A faucet can wear out over time and leak or cause other issues. Before you replace your faucet, you can try some simple DIY repairs to fix it. Here are some DIY tips from the experts at Wilson Plumbing & Heating, Inc.
Single Handle Kitchen Faucet Repair
If your kitchen faucet is leaking, it’s wise to fix it right away to save yourself expensive repairs in the future. Here are the steps you can take for DIY repair.
Turn off the water supply. The supply lines are normally right under the sink or you can turn off the main supply to your home.
Drain the lines by turning on the faucet until the dripping ends.
Cover the sink with a towel or drain cover so no parts fall through while you work.
Take the faucet off by locating the cap on the back of the faucet. Remove it and locate the screw. Loosen the screw with the necessary screwdriver or allen wrench for the job.
Take the bonnet off the faucet with pliers that are covered with electrical tape for protection. Keep the parts in order so you can remember how to place it back on later.
Look for damage to the O-ring. These can be replaced with new rings that are coated in plumber’s grease.
Look for damage to the spout. If this is the case, you’ll need a new cartridge. Pull upward with pliers to remove the cartridge, and install a new one, making sure the hot and cold water holes are correctly aligned.
Put all the pieces back together in order and test the faucet. If the leak is fixed and everything is working properly, you are all finished. If the leaks still occur, you may need a replacement.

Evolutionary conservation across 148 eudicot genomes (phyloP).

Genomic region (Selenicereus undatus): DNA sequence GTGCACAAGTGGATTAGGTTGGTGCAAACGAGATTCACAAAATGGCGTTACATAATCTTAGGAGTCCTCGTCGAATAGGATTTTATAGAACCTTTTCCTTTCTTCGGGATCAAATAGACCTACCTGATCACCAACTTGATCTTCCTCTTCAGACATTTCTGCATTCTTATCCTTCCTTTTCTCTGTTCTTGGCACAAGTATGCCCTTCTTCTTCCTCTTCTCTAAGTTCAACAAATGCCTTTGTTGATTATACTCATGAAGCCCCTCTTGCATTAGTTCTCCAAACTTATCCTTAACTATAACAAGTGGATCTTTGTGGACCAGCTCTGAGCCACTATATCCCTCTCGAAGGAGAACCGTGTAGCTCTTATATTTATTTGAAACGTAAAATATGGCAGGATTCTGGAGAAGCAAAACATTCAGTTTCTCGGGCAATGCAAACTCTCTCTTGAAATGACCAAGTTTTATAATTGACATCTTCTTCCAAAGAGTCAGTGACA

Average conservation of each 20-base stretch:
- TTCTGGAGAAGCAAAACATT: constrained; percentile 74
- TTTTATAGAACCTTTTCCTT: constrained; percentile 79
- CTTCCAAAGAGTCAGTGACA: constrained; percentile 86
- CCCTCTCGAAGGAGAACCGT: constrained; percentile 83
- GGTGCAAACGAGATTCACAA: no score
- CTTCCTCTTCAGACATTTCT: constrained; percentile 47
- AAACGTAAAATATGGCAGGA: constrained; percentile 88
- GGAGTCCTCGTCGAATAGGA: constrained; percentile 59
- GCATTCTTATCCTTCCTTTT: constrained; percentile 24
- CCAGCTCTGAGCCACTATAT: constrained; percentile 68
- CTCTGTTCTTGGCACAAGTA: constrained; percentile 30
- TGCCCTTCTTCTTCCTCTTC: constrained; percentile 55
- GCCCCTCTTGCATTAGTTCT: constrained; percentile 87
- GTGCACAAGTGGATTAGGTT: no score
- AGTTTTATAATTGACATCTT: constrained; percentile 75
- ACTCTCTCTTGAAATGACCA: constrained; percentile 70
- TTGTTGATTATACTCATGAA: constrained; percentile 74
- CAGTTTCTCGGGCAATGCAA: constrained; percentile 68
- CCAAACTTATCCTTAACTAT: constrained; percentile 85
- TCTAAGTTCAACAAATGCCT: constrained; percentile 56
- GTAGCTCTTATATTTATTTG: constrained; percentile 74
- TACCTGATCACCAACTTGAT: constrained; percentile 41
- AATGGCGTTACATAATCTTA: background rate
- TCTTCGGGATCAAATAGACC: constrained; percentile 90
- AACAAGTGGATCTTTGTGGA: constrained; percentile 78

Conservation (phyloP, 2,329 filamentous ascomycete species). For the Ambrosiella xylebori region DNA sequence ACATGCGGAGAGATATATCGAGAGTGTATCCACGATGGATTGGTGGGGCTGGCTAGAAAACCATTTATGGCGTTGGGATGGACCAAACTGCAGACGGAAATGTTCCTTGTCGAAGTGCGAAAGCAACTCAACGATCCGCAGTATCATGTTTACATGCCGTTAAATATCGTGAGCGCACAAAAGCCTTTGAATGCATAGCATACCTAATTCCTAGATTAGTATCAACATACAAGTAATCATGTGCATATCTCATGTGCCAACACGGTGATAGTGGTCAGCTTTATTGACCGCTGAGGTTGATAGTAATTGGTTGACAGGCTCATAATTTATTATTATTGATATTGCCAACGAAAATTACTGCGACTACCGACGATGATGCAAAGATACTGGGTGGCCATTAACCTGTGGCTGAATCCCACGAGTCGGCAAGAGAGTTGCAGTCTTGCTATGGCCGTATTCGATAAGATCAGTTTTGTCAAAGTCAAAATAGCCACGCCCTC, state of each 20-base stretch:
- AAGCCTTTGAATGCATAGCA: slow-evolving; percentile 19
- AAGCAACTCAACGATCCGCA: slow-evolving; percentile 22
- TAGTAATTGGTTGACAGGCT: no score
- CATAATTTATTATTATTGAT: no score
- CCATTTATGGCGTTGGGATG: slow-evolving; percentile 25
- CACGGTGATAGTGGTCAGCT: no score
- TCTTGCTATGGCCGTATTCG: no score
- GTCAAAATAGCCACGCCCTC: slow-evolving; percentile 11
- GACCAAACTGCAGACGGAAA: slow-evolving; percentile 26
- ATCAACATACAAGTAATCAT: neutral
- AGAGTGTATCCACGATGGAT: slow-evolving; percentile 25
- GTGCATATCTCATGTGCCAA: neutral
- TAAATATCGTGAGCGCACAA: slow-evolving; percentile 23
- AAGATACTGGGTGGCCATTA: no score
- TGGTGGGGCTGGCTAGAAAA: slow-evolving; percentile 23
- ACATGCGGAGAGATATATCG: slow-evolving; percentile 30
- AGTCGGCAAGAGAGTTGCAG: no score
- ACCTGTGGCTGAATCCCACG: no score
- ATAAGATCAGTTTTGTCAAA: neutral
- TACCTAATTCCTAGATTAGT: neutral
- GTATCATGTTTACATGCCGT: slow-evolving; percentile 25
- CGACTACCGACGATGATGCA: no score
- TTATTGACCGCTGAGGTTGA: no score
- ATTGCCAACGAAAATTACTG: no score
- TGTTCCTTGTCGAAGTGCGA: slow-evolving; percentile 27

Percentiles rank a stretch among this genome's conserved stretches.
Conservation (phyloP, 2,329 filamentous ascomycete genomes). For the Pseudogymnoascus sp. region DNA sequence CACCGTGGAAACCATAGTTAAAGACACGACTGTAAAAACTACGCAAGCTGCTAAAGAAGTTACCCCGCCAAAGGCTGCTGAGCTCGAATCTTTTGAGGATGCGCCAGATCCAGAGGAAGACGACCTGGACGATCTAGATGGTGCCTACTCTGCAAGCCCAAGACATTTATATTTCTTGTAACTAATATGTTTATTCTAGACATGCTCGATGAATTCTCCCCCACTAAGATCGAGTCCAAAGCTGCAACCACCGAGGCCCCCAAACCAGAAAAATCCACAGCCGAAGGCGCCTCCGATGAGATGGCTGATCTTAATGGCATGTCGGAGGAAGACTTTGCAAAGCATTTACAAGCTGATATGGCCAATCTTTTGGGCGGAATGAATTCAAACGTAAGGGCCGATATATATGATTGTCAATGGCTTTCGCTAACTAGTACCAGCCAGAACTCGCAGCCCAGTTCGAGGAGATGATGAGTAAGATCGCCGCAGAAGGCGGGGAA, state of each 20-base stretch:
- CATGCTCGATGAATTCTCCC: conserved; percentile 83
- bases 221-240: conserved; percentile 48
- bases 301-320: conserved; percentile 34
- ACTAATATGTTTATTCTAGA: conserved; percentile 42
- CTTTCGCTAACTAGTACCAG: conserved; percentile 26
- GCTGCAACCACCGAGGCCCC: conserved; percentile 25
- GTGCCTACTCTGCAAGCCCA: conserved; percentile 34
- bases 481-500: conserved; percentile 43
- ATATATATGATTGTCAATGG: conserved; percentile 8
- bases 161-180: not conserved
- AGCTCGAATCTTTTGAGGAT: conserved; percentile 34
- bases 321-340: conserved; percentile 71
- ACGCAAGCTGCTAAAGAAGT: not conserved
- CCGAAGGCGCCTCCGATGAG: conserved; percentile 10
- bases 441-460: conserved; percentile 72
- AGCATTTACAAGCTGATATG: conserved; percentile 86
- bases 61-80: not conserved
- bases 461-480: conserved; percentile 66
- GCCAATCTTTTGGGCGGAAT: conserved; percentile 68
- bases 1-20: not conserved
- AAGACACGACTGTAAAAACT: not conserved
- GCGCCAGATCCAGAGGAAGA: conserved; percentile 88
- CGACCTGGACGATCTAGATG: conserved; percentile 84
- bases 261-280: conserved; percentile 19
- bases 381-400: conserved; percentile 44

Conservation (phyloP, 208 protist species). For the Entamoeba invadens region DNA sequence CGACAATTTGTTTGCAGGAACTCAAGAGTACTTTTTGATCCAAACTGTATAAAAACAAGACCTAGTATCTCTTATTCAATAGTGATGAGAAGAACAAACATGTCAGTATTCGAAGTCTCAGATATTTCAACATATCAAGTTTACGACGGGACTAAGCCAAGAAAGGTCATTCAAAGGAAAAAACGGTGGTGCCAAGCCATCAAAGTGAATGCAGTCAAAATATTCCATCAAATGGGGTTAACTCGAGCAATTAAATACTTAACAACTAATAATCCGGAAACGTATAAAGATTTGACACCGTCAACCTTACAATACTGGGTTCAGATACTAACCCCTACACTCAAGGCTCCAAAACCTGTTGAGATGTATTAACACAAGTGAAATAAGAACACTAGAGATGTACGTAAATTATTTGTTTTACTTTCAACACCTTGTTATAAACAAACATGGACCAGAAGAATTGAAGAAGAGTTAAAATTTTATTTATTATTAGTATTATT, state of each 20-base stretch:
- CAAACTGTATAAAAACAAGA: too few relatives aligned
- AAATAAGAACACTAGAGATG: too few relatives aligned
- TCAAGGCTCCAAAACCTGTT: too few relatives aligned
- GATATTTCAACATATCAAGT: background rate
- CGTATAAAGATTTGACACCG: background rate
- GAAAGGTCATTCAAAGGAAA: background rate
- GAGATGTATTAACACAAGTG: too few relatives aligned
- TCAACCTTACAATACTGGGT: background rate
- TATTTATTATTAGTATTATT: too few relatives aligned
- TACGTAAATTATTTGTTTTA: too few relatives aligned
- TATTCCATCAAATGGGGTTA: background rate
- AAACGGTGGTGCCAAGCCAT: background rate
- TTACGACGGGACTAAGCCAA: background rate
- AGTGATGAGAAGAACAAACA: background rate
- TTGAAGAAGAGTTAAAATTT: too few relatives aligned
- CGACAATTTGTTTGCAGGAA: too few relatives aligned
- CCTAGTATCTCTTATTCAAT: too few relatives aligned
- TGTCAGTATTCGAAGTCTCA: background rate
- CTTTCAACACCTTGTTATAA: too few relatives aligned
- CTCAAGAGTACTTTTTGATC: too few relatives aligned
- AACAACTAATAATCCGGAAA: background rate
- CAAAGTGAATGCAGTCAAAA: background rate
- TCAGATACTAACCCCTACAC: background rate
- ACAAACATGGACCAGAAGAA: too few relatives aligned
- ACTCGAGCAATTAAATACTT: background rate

Washer Faucet Repair
If your leaky faucet is a washer-type model, these are the steps you can use to fix it.
Turn off the water supply
Remove the faucet as described above.
Put electrical tape on your pliers to prevent scratching on your faucet’s finish.
Take the handle off the stem of the faucet.
Clean the faucet cavity gently with an old toothbrush; do not use abrasives.
Replace damaged parts by taking them to a hardware store to find a replacement.
Replace worn washers with new ones.
Inspect the washer seat. If it has four or six sides, you can replace it with a kit. Follow the manufacturer’s instructions.
If the washer seat is round, you’ll need to dress it with sealant or pipe joint compound.
If the stem leaks, replace the packing.
Put all the parts back together. Test the faucet for leaks. If they aren’t fixed, you may need to replace the faucet.
Bath and Shower Faucet Repair
Follow the steps above to inspect a shower head or bath faucet for leaks. Sometimes you simply need to clean the unit of mineral deposits to get it working properly again.
Two-Handle Faucet Repair
If your faucet has two handles, you likely have a diaphragm faucet. They are like washer-type faucets but have a rubber diaphragm instead of the washers.
You can use the same DIY repair steps for this type of washer as with washer-type faucets. Look for a swiveling disc instead of a washer. You may need to replace the diaphragm if the leak is occurring there.
Disc Faucet Repair
Some faucets open and close with discs. When the discs become worn, leaks occur, and you cannot stop the leak by turning the handles. You’ll need to follow directions above for washer-type faucet repair. You may need to replace the O-ring to stop the leaks.
If you have tried these repairs but still aren’t making progress, the skilled technicians at Wilson Plumbing & Heating, Inc. can fix your faucet or replace it for you. No matter where you live in northeastern Ohio, we are here to help you. Give us a call to fix your faucet today in the Cleveland, Canton, and Akron areas.